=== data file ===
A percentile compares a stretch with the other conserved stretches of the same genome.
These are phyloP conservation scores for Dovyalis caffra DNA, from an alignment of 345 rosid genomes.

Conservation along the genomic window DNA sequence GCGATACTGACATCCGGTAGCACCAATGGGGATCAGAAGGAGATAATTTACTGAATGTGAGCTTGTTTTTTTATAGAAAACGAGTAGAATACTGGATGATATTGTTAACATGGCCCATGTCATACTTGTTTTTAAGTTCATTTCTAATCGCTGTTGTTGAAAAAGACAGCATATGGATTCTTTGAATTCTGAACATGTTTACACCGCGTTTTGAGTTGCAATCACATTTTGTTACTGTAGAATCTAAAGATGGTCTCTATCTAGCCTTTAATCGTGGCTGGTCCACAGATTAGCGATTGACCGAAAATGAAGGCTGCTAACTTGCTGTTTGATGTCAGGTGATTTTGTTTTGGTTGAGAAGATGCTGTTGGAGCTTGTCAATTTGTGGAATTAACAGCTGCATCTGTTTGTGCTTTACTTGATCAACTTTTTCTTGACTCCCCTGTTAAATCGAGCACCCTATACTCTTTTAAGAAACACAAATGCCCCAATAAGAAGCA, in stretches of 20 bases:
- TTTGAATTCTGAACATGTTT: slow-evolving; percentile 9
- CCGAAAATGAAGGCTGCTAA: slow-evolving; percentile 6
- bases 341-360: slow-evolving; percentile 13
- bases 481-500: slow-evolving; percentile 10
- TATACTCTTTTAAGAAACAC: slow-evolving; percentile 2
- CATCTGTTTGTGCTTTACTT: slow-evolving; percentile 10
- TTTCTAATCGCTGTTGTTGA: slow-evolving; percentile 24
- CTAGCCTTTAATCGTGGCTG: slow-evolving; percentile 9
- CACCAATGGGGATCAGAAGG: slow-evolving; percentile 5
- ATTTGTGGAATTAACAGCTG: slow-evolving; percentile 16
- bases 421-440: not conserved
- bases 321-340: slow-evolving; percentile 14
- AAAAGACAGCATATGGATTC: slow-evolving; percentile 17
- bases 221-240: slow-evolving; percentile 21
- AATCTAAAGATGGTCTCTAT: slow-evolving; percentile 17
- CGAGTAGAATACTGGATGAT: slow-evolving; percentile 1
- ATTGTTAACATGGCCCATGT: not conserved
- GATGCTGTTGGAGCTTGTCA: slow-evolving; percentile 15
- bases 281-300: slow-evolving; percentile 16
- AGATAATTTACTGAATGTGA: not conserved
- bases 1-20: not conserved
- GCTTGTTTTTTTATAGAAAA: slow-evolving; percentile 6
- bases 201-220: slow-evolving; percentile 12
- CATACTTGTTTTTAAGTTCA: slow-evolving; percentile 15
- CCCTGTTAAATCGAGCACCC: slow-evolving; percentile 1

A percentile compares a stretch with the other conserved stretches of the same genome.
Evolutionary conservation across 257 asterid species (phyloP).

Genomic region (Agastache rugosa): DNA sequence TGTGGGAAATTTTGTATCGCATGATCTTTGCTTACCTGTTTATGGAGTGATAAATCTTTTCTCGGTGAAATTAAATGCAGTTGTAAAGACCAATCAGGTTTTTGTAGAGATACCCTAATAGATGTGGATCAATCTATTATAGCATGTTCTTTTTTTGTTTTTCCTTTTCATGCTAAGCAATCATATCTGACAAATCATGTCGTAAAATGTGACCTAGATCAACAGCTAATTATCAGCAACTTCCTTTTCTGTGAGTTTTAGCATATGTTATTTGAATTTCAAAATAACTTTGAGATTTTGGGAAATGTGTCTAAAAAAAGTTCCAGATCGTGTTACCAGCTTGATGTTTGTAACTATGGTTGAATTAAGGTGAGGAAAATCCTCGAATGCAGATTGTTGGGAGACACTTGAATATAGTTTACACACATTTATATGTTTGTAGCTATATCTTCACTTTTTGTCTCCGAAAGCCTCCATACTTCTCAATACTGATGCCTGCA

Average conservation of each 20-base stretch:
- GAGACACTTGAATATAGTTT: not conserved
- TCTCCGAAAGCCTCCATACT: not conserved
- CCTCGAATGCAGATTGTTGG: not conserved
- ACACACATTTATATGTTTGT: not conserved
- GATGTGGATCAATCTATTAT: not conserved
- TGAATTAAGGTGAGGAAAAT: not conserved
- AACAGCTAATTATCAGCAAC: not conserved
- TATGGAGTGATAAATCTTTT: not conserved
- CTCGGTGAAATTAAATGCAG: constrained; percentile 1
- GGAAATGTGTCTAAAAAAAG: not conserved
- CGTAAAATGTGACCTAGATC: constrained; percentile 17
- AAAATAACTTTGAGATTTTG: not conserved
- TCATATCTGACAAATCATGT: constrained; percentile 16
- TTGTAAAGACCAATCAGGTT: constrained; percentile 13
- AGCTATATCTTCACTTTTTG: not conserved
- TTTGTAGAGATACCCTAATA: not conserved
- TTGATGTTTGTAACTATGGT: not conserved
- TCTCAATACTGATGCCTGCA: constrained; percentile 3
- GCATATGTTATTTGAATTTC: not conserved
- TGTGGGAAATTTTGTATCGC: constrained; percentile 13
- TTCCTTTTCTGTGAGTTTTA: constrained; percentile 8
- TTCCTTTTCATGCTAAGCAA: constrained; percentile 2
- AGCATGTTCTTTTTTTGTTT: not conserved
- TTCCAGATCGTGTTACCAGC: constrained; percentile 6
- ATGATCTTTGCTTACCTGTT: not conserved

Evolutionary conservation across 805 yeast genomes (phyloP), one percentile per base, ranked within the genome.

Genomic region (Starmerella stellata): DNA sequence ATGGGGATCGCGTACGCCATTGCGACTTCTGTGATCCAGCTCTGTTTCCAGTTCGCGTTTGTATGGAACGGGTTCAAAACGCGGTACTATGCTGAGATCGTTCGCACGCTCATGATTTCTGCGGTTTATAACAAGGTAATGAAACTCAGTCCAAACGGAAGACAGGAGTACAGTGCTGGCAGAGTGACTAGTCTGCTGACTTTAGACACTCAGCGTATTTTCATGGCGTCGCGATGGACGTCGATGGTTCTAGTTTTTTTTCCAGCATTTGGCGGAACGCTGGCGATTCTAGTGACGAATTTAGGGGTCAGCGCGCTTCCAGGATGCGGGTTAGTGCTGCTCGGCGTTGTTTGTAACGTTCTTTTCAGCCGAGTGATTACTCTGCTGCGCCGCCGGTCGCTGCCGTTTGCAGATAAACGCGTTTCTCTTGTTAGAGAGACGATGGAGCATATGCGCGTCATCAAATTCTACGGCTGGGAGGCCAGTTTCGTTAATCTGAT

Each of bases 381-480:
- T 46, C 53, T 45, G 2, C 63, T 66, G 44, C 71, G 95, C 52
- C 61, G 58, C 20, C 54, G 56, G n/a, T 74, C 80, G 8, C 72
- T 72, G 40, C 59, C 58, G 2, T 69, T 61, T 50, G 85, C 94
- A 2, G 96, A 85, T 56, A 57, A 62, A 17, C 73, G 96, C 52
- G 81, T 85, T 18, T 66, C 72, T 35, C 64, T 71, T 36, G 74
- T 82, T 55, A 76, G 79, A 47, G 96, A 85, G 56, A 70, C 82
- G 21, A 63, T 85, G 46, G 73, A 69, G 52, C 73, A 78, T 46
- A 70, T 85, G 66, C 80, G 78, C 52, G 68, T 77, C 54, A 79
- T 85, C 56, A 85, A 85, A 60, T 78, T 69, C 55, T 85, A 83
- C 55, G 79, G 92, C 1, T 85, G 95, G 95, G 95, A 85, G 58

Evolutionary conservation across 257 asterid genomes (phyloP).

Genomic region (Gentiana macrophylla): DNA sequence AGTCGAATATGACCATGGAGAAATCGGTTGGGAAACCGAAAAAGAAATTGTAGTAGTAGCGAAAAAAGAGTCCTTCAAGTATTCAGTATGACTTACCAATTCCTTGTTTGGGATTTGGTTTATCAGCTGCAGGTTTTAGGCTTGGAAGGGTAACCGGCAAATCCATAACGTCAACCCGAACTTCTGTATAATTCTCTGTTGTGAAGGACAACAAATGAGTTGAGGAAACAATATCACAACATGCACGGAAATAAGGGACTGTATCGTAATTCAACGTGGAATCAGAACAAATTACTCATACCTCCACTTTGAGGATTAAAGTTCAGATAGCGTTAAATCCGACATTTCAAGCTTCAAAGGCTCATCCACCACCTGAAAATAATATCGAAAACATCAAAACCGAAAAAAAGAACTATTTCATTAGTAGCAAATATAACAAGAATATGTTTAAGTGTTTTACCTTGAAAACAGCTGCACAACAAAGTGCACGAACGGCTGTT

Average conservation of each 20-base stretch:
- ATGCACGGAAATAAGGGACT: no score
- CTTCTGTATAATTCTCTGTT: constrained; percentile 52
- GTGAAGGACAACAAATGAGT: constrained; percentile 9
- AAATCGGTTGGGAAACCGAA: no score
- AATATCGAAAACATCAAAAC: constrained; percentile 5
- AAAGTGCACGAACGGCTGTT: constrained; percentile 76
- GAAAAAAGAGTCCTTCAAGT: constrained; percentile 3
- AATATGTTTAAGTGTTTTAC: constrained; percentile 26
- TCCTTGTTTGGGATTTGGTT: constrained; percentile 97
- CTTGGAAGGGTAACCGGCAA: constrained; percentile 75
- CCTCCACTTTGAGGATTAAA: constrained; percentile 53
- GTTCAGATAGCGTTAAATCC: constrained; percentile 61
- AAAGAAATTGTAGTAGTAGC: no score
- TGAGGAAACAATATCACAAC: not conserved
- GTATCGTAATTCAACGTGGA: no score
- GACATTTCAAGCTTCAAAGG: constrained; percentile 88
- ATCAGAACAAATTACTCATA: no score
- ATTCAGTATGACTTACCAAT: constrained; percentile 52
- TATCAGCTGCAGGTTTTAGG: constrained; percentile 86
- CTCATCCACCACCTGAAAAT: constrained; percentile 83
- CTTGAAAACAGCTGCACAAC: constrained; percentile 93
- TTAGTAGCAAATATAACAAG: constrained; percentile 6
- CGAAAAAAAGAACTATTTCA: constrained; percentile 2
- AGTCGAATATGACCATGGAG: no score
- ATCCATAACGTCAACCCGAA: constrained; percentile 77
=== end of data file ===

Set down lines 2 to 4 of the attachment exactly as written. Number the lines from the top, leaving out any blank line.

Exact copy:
These are phyloP conservation scores for Dovyalis caffra DNA, from an alignment of 345 rosid genomes.

Conservation along the genomic window DNA sequence GCGATACTGACATCCGGTAGCACCAATGGGGATCAGAAGGAGATAATTTACTGAATGTGAGCTTGTTTTTTTATAGAAAACGAGTAGAATACTGGATGATATTGTTAACATGGCCCATGTCATACTTGTTTTTAAGTTCATTTCTAATCGCTGTTGTTGAAAAAGACAGCATATGGATTCTTTGAATTCTGAACATGTTTACACCGCGTTTTGAGTTGCAATCACATTTTGTTACTGTAGAATCTAAAGATGGTCTCTATCTAGCCTTTAATCGTGGCTGGTCCACAGATTAGCGATTGACCGAAAATGAAGGCTGCTAACTTGCTGTTTGATGTCAGGTGATTTTGTTTTGGTTGAGAAGATGCTGTTGGAGCTTGTCAATTTGTGGAATTAACAGCTGCATCTGTTTGTGCTTTACTTGATCAACTTTTTCTTGACTCCCCTGTTAAATCGAGCACCCTATACTCTTTTAAGAAACACAAATGCCCCAATAAGAAGCA, in stretches of 20 bases:
- TTTGAATTCTGAACATGTTT: slow-evolving; percentile 9